CARLSBAD — The race for lithium, which helps power everything from cell phones and laptops to digital cameras and electric vehicles, is the modern era’s gold rush.
And Carlsbad-based American Lithium Energy, or ALE, hit paydirt after receiving two grants totaling $13.2 million on March 2 from the California Energy Commission.
The high-performance lithium battery producer will receive $10.2 million from Zero-Emissions Transportation Manufacturing for electric vehicle batteries to help meet state emissions goals and $3 million from the California Realizing Accelerated Manufacturing Production program in April 2023.
The company also received independent matching funds from private equity partners, according to William Hadala, business director for American Lithium Energy.
Jiang Fan, who founded ALE and holds a doctorate in solid state chemistry from Arizona State University, said the discovery of lithium deposits near the Salton Sea in the Imperial Valley (now called “Lithium Valley”) had prompted a rush to mine the valuable mineral.
Increased domestic access to more lithium will give Fan’s company and other U.S. manufacturers a competitive advantage when assembling cells to consolidate into battery packs for electric vehicles or EVs.
“By the end of this project, not only will we provide product to the market like the military space, but we will also work with EV battery companies,” Fan said.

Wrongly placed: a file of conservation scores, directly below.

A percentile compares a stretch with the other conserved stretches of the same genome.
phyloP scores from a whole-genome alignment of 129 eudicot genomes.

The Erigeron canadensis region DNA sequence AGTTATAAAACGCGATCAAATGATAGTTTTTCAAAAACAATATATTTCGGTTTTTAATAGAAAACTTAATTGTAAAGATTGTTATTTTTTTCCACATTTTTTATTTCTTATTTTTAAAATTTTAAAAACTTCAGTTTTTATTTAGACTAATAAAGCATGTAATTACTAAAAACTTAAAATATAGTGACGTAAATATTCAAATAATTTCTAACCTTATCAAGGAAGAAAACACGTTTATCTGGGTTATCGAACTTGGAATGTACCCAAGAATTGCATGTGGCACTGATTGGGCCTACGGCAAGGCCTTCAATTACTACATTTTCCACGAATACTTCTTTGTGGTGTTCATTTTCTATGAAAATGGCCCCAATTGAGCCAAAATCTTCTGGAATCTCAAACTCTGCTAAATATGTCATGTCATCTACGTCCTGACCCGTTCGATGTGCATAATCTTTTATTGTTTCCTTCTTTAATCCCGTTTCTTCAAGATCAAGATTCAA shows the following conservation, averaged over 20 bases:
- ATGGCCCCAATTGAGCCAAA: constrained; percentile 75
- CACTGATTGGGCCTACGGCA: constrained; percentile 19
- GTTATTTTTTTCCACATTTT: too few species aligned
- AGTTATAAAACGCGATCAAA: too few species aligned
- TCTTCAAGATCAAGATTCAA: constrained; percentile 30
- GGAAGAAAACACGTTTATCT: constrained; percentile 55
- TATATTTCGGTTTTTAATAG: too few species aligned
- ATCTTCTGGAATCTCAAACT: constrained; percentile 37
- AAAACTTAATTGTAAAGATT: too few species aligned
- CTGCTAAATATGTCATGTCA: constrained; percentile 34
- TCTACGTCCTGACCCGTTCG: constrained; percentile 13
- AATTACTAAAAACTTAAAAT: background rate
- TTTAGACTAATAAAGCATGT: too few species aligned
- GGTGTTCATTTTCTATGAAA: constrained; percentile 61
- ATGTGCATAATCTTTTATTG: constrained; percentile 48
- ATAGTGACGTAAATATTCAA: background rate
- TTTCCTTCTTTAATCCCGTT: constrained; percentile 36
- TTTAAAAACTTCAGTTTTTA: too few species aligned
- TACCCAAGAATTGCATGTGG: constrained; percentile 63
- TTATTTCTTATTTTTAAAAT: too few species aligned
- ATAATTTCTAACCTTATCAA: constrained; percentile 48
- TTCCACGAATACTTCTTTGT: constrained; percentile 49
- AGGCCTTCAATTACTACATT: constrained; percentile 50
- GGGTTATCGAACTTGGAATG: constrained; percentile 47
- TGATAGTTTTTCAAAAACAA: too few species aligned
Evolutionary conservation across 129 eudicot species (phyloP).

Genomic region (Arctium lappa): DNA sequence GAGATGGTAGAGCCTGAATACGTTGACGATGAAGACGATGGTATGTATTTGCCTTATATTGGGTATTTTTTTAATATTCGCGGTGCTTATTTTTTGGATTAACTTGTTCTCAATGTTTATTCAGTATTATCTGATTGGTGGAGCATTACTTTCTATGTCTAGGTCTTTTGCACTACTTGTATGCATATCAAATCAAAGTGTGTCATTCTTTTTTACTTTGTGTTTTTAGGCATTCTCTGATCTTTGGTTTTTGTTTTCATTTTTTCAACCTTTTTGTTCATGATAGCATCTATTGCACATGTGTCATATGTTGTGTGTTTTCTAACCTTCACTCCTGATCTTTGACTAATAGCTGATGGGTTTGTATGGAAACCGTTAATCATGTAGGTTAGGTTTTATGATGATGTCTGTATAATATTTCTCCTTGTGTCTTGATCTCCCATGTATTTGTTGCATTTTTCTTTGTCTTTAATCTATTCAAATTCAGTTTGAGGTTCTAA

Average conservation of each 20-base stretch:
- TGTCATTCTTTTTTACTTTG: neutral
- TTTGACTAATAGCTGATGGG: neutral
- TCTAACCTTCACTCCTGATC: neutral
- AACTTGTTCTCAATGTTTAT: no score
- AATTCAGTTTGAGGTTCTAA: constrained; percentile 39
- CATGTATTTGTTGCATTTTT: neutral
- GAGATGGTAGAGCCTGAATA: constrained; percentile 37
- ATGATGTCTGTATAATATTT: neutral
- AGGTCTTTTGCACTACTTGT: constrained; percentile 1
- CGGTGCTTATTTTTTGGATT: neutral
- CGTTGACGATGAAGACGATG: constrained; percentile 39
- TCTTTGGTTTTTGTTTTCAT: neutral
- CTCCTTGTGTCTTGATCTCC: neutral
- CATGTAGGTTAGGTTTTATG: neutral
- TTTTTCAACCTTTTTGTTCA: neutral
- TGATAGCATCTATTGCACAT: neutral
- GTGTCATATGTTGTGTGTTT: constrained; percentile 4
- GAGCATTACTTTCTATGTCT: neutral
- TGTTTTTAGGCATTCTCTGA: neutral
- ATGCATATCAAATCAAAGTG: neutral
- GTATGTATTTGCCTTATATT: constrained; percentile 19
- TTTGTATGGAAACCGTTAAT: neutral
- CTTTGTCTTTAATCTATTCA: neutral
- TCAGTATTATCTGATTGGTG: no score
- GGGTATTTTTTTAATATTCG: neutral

The lithium deposits also help the Department of Defense, which has relied heavily on lithium-ion batteries in numerous applications, from drones and vehicles to wearables for warfighters.
“Northrop Grumman has collaborated with ALE on the development of advanced Li-ion battery cells for use on prototype aircraft, which have high-specific power and energy requirements,” said Jeff Knowles, an electrical engineer at Northrop Grumman, in a recent release. “ALE’s industry-leading battery cell technology affords both expanded voltage range and useable capacity, as well as pulsed power capability that are enabling features for advanced aircraft.”
From a national security perspective, Fan said “Lithium Valley” plays a vital role in securing a U.S.-based supply chain, protecting the U.S. market if “bad actor” states in Asia cut off supply chains due to a political conflict or military confrontation.
The Carlsbad company started with contracts through the defense and energy departments, with the former focused on high-grade technology for warfighters. However, over the years, ALE has evolved into other sectors along with mastering its technology and chemistry.
With the current grant from the state, the company can scale production to approximately 1.5 million battery cells per year. And as the push for more electric vehicles grows, Hadala said the company has a long-term production goal of 50 million to 100 million cells annually.
According to Hadala, manufacturing automation will allow for faster production, starting at 20 cells per minute and eventually ramping up to producing a cell every second.
The company’s annual cell-production goal of 1.5 million battery cells, a relatively small amount compared to companies like Samsung and LG, will allow ALE lead time to eventually hit those larger numbers.
“As a result, the company is now moving from research and development and engineering and prototypes to full-scale production,” Hadala said. “This grant will allow us to go from making tens of thousands of cells per year to our target of 1.5 million cells per year in the next 18 months.”
There is a missing component and that is that the batteries need to be designed to be recycled. Redwood Materials, which is already recycling lithium, should be consulted.